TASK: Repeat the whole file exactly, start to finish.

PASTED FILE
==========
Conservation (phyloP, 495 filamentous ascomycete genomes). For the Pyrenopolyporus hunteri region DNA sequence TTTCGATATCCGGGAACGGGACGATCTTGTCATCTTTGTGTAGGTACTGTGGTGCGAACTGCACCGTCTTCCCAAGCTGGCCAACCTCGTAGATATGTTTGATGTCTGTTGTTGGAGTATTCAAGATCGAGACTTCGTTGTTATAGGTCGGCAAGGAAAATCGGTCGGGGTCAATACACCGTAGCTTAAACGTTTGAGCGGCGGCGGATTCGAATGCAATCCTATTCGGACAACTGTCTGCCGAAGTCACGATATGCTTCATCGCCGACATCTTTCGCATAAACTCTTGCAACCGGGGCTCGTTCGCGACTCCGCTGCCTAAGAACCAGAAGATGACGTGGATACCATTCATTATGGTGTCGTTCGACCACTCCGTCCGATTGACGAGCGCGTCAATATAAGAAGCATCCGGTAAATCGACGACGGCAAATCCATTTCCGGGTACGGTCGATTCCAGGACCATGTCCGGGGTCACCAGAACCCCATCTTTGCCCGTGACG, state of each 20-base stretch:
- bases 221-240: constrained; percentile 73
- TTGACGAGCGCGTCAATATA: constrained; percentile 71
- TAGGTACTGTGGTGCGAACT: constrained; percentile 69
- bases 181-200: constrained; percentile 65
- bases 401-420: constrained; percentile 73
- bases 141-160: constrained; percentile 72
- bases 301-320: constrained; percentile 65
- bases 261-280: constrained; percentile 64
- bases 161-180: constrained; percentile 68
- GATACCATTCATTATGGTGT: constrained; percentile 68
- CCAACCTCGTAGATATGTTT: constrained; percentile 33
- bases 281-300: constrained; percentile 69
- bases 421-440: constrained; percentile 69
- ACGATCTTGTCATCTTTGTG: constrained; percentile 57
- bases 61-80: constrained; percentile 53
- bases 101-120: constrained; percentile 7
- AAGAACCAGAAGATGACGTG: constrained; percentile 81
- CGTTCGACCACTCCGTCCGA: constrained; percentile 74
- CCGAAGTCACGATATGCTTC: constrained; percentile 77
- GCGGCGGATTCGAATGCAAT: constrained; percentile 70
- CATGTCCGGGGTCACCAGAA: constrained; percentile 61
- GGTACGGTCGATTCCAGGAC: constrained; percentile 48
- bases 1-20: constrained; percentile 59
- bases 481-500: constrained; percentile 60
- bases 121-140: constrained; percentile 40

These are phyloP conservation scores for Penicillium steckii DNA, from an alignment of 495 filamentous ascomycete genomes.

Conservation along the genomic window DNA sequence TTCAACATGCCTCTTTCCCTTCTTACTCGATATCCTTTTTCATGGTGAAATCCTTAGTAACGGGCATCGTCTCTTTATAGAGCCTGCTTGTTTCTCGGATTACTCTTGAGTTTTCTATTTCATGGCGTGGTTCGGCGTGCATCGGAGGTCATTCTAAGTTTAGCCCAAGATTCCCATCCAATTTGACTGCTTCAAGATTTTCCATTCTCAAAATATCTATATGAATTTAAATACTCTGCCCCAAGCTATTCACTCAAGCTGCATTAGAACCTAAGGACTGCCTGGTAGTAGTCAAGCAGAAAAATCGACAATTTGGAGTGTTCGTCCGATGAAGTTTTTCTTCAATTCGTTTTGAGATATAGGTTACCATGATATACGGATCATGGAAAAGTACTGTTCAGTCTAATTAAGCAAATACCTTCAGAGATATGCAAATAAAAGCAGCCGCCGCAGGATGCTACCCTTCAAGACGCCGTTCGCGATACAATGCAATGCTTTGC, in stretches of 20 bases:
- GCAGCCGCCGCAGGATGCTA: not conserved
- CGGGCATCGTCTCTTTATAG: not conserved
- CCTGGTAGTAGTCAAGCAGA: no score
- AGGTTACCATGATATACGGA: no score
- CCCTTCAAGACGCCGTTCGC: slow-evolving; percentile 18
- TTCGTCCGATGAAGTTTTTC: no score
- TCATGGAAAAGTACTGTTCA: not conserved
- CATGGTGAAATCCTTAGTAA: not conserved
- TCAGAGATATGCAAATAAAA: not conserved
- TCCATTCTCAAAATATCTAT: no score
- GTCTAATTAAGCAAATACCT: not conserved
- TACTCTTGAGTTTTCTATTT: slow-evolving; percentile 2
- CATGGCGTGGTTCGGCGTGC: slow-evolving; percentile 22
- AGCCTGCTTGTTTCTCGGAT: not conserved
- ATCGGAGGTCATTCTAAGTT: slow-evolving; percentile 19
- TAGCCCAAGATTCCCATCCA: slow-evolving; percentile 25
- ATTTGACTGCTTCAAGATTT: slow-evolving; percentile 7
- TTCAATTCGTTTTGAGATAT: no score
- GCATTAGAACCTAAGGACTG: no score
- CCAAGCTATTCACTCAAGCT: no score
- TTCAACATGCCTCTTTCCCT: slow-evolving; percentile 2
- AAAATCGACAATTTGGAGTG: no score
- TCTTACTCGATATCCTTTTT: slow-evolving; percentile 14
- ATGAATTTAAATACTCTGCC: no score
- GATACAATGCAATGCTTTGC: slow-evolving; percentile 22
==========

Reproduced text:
Conservation (phyloP, 495 filamentous ascomycete genomes). For the Pyrenopolyporus hunteri region DNA sequence TTTCGATATCCGGGAACGGGACGATCTTGTCATCTTTGTGTAGGTACTGTGGTGCGAACTGCACCGTCTTCCCAAGCTGGCCAACCTCGTAGATATGTTTGATGTCTGTTGTTGGAGTATTCAAGATCGAGACTTCGTTGTTATAGGTCGGCAAGGAAAATCGGTCGGGGTCAATACACCGTAGCTTAAACGTTTGAGCGGCGGCGGATTCGAATGCAATCCTATTCGGACAACTGTCTGCCGAAGTCACGATATGCTTCATCGCCGACATCTTTCGCATAAACTCTTGCAACCGGGGCTCGTTCGCGACTCCGCTGCCTAAGAACCAGAAGATGACGTGGATACCATTCATTATGGTGTCGTTCGACCACTCCGTCCGATTGACGAGCGCGTCAATATAAGAAGCATCCGGTAAATCGACGACGGCAAATCCATTTCCGGGTACGGTCGATTCCAGGACCATGTCCGGGGTCACCAGAACCCCATCTTTGCCCGTGACG, state of each 20-base stretch:
- bases 221-240: constrained; percentile 73
- TTGACGAGCGCGTCAATATA: constrained; percentile 71
- TAGGTACTGTGGTGCGAACT: constrained; percentile 69
- bases 181-200: constrained; percentile 65
- bases 401-420: constrained; percentile 73
- bases 141-160: constrained; percentile 72
- bases 301-320: constrained; percentile 65
- bases 261-280: constrained; percentile 64
- bases 161-180: constrained; percentile 68
- GATACCATTCATTATGGTGT: constrained; percentile 68
- CCAACCTCGTAGATATGTTT: constrained; percentile 33
- bases 281-300: constrained; percentile 69
- bases 421-440: constrained; percentile 69
- ACGATCTTGTCATCTTTGTG: constrained; percentile 57
- bases 61-80: constrained; percentile 53
- bases 101-120: constrained; percentile 7
- AAGAACCAGAAGATGACGTG: constrained; percentile 81
- CGTTCGACCACTCCGTCCGA: constrained; percentile 74
- CCGAAGTCACGATATGCTTC: constrained; percentile 77
- GCGGCGGATTCGAATGCAAT: constrained; percentile 70
- CATGTCCGGGGTCACCAGAA: constrained; percentile 61
- GGTACGGTCGATTCCAGGAC: constrained; percentile 48
- bases 1-20: constrained; percentile 59
- bases 481-500: constrained; percentile 60
- bases 121-140: constrained; percentile 40

These are phyloP conservation scores for Penicillium steckii DNA, from an alignment of 495 filamentous ascomycete genomes.

Conservation along the genomic window DNA sequence TTCAACATGCCTCTTTCCCTTCTTACTCGATATCCTTTTTCATGGTGAAATCCTTAGTAACGGGCATCGTCTCTTTATAGAGCCTGCTTGTTTCTCGGATTACTCTTGAGTTTTCTATTTCATGGCGTGGTTCGGCGTGCATCGGAGGTCATTCTAAGTTTAGCCCAAGATTCCCATCCAATTTGACTGCTTCAAGATTTTCCATTCTCAAAATATCTATATGAATTTAAATACTCTGCCCCAAGCTATTCACTCAAGCTGCATTAGAACCTAAGGACTGCCTGGTAGTAGTCAAGCAGAAAAATCGACAATTTGGAGTGTTCGTCCGATGAAGTTTTTCTTCAATTCGTTTTGAGATATAGGTTACCATGATATACGGATCATGGAAAAGTACTGTTCAGTCTAATTAAGCAAATACCTTCAGAGATATGCAAATAAAAGCAGCCGCCGCAGGATGCTACCCTTCAAGACGCCGTTCGCGATACAATGCAATGCTTTGC, in stretches of 20 bases:
- GCAGCCGCCGCAGGATGCTA: not conserved
- CGGGCATCGTCTCTTTATAG: not conserved
- CCTGGTAGTAGTCAAGCAGA: no score
- AGGTTACCATGATATACGGA: no score
- CCCTTCAAGACGCCGTTCGC: slow-evolving; percentile 18
- TTCGTCCGATGAAGTTTTTC: no score
- TCATGGAAAAGTACTGTTCA: not conserved
- CATGGTGAAATCCTTAGTAA: not conserved
- TCAGAGATATGCAAATAAAA: not conserved
- TCCATTCTCAAAATATCTAT: no score
- GTCTAATTAAGCAAATACCT: not conserved
- TACTCTTGAGTTTTCTATTT: slow-evolving; percentile 2
- CATGGCGTGGTTCGGCGTGC: slow-evolving; percentile 22
- AGCCTGCTTGTTTCTCGGAT: not conserved
- ATCGGAGGTCATTCTAAGTT: slow-evolving; percentile 19
- TAGCCCAAGATTCCCATCCA: slow-evolving; percentile 25
- ATTTGACTGCTTCAAGATTT: slow-evolving; percentile 7
- TTCAATTCGTTTTGAGATAT: no score
- GCATTAGAACCTAAGGACTG: no score
- CCAAGCTATTCACTCAAGCT: no score
- TTCAACATGCCTCTTTCCCT: slow-evolving; percentile 2
- AAAATCGACAATTTGGAGTG: no score
- TCTTACTCGATATCCTTTTT: slow-evolving; percentile 14
- ATGAATTTAAATACTCTGCC: no score
- GATACAATGCAATGCTTTGC: slow-evolving; percentile 22